This month we have a delegation of church leaders attending each of the four biggest party conferences, alongside The Salvation Army and Quakers in Britain. Watch this pace to hear about what we get up to. In this blog Paul Morrison tells us about the LibDem party conference.
A church leaders’ delegation attended the LibDem Conference on Monday. As we approached the Bournemouth International Centre at 7.30am to go to the LibDem Christian Fellowship prayer breakfast three people, were packing up their belongings having spent a night homeless on the benches in front of the Centre. They may have been happy or unhappy to know that they were to be a theme running through our conversations for that day.
The prayer breakfast was led Tim Farron followed by Lt Col Marion Drew of the Salvation Army leading prayers. Marion, who serves local a congregation and knew the rough sleepers personally, asked us to reflect on how the issues discussed at the Conference would affect their lives and the lives of other people who are finding it hard to make their way in our society.
The reason why the churches go to Party Conferences is not to lobby on particular issues and definitely not to ask for policy changes that favour the church. We go to further relationships, to affirm those who are called to work in politics and we asked each person the situations that they wished to be held in prayer.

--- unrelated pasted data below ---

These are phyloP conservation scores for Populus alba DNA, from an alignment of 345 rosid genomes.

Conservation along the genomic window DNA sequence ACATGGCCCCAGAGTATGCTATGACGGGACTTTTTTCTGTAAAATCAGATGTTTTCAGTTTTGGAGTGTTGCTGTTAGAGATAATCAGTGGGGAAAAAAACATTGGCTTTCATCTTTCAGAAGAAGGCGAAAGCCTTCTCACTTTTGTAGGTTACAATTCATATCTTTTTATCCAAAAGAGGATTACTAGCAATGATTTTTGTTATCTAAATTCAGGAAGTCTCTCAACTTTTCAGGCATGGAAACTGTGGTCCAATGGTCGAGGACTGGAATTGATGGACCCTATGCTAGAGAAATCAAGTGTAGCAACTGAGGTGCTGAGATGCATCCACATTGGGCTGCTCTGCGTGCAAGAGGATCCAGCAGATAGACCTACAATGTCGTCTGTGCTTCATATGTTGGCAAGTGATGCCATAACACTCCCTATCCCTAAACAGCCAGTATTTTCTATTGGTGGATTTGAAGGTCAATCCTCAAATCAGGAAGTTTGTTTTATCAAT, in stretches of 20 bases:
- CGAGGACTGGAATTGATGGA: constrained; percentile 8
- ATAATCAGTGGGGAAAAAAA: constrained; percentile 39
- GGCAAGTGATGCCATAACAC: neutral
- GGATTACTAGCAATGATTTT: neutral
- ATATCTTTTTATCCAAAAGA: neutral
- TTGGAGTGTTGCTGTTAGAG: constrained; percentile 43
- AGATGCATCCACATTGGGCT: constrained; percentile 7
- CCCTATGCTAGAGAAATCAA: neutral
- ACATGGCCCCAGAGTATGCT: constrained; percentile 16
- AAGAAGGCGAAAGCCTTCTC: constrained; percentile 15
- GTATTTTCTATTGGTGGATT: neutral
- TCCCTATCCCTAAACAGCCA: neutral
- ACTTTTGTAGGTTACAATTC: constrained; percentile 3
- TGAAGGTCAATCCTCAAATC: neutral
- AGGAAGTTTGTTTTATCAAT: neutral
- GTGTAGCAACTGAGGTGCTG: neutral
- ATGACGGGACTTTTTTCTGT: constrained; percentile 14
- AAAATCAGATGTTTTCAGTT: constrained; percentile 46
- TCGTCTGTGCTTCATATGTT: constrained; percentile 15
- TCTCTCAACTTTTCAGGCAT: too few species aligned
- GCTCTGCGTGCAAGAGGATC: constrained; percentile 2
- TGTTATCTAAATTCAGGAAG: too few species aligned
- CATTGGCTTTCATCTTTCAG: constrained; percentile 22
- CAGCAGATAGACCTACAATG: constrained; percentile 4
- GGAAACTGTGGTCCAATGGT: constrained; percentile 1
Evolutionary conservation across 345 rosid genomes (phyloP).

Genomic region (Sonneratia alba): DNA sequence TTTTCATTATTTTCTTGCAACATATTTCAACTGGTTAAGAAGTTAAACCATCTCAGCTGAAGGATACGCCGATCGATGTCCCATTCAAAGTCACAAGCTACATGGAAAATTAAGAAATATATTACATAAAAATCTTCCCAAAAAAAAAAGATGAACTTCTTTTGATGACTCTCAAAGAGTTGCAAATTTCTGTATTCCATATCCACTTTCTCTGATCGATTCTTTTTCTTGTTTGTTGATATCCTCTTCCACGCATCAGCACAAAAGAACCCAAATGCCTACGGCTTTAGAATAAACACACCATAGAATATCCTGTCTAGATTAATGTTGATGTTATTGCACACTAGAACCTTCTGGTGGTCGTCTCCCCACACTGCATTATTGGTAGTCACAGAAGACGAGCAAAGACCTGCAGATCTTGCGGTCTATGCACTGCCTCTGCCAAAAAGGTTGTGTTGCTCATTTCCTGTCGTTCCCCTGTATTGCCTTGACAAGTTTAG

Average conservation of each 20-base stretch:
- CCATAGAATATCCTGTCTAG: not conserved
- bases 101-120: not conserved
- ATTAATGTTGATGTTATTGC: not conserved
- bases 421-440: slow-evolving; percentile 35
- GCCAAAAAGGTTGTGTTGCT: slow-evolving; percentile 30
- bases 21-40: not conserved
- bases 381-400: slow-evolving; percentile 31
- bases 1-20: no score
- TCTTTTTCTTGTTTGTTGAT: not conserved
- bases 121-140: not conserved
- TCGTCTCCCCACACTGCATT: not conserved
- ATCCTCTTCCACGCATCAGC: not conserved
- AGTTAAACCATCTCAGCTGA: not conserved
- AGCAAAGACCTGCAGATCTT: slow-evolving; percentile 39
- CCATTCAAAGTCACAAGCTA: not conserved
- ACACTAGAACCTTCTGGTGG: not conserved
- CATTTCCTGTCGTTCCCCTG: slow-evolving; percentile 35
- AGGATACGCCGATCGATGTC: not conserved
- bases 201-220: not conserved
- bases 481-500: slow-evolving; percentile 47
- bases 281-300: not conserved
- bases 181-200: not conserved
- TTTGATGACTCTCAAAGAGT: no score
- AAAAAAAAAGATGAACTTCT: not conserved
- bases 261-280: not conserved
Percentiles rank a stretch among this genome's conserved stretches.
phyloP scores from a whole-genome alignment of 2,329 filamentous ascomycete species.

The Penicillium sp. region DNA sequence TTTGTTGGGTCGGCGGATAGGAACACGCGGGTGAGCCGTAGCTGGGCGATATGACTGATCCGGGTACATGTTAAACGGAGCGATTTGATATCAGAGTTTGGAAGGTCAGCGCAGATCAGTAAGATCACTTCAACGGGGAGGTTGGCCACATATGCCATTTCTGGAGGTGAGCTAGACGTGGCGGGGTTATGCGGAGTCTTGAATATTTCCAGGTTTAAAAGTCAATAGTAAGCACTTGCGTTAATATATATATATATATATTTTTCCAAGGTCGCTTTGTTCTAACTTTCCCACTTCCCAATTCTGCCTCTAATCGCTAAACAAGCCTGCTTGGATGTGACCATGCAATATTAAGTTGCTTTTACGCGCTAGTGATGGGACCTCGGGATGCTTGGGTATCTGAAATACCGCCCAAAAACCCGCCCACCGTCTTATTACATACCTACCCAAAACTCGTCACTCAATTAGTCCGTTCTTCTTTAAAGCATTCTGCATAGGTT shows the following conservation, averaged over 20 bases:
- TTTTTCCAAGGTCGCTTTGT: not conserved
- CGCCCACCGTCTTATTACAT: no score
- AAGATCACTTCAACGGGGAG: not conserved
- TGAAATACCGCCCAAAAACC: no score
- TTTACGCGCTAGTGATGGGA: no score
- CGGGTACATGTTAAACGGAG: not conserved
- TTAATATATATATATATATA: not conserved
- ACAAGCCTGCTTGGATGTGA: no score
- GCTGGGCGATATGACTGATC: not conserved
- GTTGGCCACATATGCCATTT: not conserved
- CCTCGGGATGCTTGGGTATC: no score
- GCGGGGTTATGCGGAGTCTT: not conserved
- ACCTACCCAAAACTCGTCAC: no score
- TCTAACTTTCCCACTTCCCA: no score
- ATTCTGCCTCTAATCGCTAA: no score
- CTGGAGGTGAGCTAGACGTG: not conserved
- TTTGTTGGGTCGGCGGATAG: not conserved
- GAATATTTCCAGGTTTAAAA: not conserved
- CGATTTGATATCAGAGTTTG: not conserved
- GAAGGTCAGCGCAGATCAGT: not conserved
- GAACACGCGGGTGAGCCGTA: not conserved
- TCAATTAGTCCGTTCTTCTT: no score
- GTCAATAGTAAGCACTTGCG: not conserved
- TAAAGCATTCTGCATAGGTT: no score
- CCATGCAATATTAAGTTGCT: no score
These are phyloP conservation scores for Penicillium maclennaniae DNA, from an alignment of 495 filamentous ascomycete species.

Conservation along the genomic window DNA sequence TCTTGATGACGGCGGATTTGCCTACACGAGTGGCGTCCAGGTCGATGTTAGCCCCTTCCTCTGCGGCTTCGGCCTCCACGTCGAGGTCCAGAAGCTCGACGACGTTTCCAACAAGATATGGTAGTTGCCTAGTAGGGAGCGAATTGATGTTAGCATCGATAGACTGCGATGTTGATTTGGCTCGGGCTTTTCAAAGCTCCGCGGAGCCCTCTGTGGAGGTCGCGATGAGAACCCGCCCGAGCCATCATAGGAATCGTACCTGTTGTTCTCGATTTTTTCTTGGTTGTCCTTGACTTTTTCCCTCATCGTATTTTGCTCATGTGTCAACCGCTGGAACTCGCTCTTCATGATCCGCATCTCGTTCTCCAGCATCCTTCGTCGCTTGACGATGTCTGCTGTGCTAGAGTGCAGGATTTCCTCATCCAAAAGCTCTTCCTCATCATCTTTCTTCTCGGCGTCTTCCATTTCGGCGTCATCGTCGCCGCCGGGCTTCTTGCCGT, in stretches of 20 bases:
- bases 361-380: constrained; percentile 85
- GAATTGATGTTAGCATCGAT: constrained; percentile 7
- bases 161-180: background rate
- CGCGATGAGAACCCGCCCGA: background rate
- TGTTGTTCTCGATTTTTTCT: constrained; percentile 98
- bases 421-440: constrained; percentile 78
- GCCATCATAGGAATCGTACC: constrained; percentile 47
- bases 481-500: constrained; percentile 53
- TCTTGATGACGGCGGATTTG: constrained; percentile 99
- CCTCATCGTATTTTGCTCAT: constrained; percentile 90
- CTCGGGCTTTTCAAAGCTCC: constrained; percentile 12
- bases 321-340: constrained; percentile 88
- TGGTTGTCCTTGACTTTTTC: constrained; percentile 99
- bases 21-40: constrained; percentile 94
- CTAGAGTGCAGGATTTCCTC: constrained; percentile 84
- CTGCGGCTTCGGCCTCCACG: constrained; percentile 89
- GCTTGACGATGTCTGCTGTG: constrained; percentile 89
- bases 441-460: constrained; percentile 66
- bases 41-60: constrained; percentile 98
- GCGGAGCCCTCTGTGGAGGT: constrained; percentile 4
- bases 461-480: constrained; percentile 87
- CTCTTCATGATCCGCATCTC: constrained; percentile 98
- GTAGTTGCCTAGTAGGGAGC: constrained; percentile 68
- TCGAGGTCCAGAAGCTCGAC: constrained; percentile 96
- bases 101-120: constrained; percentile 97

While good politics will rightly bring debate and disagreement it was genuinely uplifting to meet gifted people who have a passion to improve the lot of others.
Each conversation covered a wide range of issues. Baroness Sal Brinton and Baroness Yanke talked about the huge amount of detailed work that the House of Lords needs to look at to facilitate Brexit, and about how Churches could make a positive influence to public life. Stephen Lloyd who is now a front bench spokesman on benefits issues, talked about this but also his belief that good quality Religious Education was needed to ensure that children were prepared for today’s world. Baron Stunell – “a Baptist on loan to a Methodist Church” – was able to discuss the detail of housing policy as well helping us understand how his politics and faith mix. While good politics will rightly bring debate and disagreement it was genuinely uplifting to meet gifted people who have a passion to improve the lot of others.
As we left the Conference Centre, Marion told us the rough sleepers would be getting a hot meal and maybe a shower at a nearby church. I hope they remain in the forefront of people’s mind throughout the Conference and beyond.
If you’d like to explore the relationship between faith and politics further then download and use our six-week bible study, ‘The Art of the Possible‘: